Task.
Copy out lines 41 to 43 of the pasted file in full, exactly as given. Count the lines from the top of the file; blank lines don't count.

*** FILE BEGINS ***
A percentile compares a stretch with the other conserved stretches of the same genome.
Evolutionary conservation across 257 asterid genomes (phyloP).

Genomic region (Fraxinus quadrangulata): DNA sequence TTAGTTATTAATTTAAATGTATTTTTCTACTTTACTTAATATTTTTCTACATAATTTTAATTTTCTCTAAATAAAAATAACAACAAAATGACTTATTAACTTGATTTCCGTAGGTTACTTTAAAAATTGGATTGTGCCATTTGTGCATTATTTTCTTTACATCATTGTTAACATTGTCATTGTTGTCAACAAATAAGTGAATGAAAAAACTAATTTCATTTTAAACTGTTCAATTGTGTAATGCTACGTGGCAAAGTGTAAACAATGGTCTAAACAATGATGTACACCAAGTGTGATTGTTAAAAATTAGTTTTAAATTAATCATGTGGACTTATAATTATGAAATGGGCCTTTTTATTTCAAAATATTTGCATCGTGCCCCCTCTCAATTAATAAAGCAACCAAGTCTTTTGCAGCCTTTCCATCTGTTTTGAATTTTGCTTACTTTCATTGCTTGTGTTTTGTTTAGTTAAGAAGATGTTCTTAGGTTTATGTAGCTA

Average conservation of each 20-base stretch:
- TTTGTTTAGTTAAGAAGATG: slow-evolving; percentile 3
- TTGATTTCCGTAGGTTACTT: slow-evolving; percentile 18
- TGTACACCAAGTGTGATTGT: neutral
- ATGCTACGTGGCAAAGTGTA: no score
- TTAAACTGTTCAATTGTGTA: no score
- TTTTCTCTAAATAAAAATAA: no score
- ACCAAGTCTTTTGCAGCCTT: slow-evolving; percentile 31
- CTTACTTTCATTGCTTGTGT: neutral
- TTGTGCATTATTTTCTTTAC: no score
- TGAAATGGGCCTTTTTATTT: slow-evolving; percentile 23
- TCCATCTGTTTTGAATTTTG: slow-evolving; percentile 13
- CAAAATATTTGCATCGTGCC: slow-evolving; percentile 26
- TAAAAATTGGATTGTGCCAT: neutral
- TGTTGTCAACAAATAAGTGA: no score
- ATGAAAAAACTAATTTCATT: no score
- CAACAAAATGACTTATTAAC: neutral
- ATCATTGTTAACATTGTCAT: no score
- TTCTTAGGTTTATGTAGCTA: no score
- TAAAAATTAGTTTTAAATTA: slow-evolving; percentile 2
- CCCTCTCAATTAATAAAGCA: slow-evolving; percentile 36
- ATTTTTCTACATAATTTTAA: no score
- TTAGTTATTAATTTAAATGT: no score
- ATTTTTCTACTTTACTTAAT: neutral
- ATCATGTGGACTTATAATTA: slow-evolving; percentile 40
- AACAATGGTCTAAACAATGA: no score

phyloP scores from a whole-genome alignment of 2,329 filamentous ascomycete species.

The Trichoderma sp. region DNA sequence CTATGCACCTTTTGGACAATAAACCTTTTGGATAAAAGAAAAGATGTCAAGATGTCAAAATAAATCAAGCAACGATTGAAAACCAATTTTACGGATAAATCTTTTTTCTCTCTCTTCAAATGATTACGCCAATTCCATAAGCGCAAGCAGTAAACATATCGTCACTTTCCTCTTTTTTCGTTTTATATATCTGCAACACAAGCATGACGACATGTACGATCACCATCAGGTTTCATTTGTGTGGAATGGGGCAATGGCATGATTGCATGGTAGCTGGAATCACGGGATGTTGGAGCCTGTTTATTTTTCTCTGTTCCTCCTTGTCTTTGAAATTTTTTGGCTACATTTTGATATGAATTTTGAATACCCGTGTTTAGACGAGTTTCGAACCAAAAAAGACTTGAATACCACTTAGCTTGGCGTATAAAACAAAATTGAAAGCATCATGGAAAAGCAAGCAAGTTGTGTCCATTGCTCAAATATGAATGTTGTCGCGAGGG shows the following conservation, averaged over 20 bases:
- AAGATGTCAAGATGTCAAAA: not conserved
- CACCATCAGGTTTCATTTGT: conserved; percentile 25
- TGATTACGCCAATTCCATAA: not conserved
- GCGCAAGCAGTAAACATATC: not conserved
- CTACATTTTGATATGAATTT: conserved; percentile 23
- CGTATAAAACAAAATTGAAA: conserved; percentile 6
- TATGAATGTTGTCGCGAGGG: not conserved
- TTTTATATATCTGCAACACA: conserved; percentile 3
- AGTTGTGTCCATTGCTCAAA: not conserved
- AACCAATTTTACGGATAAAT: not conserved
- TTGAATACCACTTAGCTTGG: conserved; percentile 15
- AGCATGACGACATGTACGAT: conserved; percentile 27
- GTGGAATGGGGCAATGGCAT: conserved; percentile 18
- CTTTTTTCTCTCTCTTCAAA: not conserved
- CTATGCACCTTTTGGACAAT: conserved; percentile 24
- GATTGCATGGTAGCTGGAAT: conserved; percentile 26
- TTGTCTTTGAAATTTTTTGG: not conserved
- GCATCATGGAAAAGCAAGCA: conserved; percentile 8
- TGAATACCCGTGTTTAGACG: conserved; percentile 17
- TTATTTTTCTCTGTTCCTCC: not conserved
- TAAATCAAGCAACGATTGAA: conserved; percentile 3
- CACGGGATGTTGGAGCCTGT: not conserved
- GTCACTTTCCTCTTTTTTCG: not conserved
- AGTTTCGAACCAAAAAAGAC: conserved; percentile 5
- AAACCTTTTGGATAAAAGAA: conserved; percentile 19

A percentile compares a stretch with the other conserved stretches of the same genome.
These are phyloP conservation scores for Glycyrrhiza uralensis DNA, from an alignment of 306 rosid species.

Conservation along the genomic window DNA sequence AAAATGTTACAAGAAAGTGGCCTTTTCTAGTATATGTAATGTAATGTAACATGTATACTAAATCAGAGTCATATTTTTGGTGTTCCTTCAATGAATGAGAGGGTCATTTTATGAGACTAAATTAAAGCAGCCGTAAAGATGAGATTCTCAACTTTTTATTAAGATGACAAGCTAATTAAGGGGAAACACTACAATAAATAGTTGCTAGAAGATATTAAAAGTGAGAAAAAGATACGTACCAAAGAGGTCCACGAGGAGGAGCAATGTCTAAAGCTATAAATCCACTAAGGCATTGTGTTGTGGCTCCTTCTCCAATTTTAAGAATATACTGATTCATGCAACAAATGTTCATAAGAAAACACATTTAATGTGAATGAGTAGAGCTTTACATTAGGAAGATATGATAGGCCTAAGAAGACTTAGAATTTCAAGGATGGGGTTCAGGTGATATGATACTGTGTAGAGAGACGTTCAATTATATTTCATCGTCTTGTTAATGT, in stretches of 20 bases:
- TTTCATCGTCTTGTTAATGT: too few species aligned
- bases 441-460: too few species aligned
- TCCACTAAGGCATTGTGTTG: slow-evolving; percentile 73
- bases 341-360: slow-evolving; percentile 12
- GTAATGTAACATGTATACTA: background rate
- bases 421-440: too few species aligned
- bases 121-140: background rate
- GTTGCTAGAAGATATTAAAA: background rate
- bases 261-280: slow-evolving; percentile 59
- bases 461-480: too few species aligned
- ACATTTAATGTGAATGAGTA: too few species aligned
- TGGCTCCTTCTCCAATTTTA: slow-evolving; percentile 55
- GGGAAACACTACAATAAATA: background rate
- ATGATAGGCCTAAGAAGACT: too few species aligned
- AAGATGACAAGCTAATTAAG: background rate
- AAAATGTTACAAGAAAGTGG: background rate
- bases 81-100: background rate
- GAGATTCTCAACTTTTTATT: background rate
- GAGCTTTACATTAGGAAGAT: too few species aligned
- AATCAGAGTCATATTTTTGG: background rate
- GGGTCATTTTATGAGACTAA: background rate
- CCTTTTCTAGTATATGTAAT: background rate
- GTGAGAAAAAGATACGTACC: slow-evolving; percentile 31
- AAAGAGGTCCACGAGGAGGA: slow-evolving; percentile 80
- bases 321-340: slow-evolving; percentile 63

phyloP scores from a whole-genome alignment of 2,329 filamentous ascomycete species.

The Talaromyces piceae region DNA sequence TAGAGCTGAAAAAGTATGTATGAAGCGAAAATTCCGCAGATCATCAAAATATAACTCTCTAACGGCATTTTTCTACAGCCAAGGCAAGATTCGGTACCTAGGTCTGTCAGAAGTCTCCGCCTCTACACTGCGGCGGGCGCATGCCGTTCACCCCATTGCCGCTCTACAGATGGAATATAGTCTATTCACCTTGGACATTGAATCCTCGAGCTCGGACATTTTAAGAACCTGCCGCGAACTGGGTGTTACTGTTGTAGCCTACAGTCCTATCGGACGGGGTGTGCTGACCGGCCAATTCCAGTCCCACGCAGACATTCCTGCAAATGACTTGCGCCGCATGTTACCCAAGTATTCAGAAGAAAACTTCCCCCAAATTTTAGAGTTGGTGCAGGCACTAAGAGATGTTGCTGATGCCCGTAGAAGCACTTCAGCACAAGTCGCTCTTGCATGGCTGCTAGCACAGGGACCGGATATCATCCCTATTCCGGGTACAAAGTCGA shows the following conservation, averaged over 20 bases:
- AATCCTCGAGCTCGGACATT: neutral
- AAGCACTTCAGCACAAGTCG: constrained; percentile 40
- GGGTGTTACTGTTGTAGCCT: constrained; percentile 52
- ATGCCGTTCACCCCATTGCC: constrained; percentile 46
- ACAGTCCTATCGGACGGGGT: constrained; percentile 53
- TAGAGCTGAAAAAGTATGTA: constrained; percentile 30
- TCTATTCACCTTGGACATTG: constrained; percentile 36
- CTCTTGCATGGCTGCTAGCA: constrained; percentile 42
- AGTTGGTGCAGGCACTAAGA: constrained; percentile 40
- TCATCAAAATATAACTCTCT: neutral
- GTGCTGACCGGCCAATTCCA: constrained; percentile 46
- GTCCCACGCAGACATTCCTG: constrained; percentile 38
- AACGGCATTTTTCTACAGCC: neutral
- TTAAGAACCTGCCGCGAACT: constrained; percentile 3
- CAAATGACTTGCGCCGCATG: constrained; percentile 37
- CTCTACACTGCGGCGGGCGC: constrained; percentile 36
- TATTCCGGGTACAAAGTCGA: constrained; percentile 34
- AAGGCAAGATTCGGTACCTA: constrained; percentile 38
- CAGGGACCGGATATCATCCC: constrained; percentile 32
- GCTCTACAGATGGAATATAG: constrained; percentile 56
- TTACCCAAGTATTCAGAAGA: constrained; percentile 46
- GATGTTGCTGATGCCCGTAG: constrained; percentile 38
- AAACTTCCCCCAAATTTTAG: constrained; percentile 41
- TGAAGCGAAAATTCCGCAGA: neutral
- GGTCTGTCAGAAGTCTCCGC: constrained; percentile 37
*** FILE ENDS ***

- AACCAATTTTACGGATAAAT: not conserved
- TTGAATACCACTTAGCTTGG: conserved; percentile 15
- AGCATGACGACATGTACGAT: conserved; percentile 27